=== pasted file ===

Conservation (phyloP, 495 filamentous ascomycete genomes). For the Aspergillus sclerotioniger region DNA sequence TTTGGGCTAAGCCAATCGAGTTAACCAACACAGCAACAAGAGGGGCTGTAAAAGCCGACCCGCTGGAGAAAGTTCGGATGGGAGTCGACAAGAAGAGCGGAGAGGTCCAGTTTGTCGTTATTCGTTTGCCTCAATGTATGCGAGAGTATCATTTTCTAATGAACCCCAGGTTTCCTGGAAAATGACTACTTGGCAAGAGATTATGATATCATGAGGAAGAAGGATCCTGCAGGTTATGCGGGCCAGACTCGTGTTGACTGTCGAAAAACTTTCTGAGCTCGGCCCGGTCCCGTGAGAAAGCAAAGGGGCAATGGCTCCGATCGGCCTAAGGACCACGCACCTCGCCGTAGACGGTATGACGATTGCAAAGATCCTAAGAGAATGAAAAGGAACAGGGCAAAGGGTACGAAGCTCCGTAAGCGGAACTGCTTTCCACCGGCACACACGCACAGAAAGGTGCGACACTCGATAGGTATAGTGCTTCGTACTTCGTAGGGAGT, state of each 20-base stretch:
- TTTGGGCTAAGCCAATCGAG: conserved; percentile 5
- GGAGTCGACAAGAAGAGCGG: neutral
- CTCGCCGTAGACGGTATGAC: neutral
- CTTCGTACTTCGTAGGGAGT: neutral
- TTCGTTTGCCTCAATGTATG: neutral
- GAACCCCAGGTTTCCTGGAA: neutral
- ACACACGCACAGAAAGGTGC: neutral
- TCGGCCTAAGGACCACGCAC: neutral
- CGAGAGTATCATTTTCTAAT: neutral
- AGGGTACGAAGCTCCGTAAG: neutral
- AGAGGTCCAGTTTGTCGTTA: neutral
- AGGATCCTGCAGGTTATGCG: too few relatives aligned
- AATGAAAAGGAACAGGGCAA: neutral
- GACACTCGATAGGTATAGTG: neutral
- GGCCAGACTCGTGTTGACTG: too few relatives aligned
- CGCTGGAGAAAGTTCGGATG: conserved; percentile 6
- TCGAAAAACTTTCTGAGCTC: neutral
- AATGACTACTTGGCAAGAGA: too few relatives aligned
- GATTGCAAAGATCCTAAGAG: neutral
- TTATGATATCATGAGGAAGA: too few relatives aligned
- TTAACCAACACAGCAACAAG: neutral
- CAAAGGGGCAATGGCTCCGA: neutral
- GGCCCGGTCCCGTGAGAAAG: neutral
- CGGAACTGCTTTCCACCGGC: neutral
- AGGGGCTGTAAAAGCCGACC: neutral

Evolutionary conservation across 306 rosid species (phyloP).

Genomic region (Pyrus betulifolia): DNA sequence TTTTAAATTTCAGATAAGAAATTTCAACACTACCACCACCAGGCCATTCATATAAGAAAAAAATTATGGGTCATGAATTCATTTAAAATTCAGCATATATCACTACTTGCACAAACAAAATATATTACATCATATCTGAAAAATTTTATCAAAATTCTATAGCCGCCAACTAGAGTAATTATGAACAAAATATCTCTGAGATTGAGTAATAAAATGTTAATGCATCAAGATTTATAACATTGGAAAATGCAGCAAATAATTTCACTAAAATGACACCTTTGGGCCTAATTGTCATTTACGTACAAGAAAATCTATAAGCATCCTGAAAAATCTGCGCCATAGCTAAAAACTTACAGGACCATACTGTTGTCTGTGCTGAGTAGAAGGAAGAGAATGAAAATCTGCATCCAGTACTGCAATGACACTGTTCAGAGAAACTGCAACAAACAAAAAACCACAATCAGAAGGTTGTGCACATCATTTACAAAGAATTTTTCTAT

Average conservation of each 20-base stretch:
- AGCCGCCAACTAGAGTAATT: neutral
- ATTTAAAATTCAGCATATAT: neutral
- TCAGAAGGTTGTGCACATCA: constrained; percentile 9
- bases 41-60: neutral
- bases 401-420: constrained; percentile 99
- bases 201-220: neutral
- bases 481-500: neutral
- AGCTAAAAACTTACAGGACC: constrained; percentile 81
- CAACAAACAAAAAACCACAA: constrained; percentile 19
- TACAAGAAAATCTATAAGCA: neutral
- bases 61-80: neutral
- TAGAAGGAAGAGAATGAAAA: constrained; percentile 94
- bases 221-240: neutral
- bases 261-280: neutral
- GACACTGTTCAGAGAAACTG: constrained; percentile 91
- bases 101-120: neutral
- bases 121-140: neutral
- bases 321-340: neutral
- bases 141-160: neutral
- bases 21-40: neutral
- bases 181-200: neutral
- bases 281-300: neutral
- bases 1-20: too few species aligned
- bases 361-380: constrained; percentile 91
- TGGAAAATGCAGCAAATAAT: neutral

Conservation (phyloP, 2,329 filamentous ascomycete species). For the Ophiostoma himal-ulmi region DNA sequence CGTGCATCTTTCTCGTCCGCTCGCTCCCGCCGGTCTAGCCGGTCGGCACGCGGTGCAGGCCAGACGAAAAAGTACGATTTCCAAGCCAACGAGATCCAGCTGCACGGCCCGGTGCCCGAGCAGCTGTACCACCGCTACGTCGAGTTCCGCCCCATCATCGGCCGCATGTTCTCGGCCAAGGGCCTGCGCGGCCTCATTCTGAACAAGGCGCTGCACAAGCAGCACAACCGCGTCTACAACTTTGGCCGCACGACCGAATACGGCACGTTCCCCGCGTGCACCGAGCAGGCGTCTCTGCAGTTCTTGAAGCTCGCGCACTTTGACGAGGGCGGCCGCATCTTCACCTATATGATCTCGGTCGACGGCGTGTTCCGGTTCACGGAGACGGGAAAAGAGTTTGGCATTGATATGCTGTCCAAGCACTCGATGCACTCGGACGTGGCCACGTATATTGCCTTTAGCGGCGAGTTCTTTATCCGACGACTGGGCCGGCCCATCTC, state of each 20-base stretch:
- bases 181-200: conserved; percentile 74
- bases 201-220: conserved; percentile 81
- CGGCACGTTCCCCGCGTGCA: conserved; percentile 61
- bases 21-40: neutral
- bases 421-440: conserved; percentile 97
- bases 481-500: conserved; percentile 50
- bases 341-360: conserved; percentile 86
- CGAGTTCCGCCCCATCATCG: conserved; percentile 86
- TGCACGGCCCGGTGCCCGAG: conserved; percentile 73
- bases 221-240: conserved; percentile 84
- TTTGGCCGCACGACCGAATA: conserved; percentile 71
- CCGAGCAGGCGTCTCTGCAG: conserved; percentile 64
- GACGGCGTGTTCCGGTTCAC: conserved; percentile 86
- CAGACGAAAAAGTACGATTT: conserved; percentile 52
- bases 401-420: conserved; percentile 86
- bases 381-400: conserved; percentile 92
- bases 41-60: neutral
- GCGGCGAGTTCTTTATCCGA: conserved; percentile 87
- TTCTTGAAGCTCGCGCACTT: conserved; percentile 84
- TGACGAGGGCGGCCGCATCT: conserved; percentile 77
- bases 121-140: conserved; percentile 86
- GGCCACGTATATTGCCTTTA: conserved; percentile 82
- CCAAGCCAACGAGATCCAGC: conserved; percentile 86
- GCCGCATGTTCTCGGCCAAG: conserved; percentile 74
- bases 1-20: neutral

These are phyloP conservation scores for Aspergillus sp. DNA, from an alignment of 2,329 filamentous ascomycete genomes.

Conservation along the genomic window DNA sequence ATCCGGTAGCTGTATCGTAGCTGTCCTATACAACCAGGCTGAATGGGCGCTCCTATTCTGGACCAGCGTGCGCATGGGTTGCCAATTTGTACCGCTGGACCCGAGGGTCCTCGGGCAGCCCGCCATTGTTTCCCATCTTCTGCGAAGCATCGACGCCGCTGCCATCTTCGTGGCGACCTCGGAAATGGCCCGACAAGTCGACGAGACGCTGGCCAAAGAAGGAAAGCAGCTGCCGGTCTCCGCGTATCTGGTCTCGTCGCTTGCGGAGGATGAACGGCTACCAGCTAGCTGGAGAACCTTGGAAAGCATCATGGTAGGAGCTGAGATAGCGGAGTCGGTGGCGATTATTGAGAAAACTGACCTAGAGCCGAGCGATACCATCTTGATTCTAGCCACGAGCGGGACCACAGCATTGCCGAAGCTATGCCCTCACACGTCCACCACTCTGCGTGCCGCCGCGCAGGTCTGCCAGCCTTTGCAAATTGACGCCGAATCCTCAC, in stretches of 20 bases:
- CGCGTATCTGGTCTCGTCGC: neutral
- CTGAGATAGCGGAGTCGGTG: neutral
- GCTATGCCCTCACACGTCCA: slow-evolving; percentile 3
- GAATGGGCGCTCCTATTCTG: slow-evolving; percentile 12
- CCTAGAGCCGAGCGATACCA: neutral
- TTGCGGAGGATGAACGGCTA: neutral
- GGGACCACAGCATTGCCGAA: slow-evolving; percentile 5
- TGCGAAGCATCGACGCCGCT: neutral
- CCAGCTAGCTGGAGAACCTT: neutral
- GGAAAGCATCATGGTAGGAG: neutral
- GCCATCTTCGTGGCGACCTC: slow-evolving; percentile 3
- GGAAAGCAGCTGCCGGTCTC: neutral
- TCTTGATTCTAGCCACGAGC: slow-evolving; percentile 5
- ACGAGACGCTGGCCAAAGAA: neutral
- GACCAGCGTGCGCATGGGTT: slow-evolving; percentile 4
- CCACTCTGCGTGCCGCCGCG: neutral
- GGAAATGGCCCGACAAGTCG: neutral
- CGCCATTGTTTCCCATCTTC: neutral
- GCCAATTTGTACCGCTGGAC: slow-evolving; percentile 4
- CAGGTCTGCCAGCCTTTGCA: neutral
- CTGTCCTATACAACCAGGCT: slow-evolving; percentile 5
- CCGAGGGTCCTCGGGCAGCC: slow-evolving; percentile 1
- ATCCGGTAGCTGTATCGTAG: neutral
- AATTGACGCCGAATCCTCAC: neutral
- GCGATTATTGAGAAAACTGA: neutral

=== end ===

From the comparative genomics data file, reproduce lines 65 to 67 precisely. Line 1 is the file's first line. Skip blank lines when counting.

- bases 221-240: conserved; percentile 84
- TTTGGCCGCACGACCGAATA: conserved; percentile 71
- CCGAGCAGGCGTCTCTGCAG: conserved; percentile 64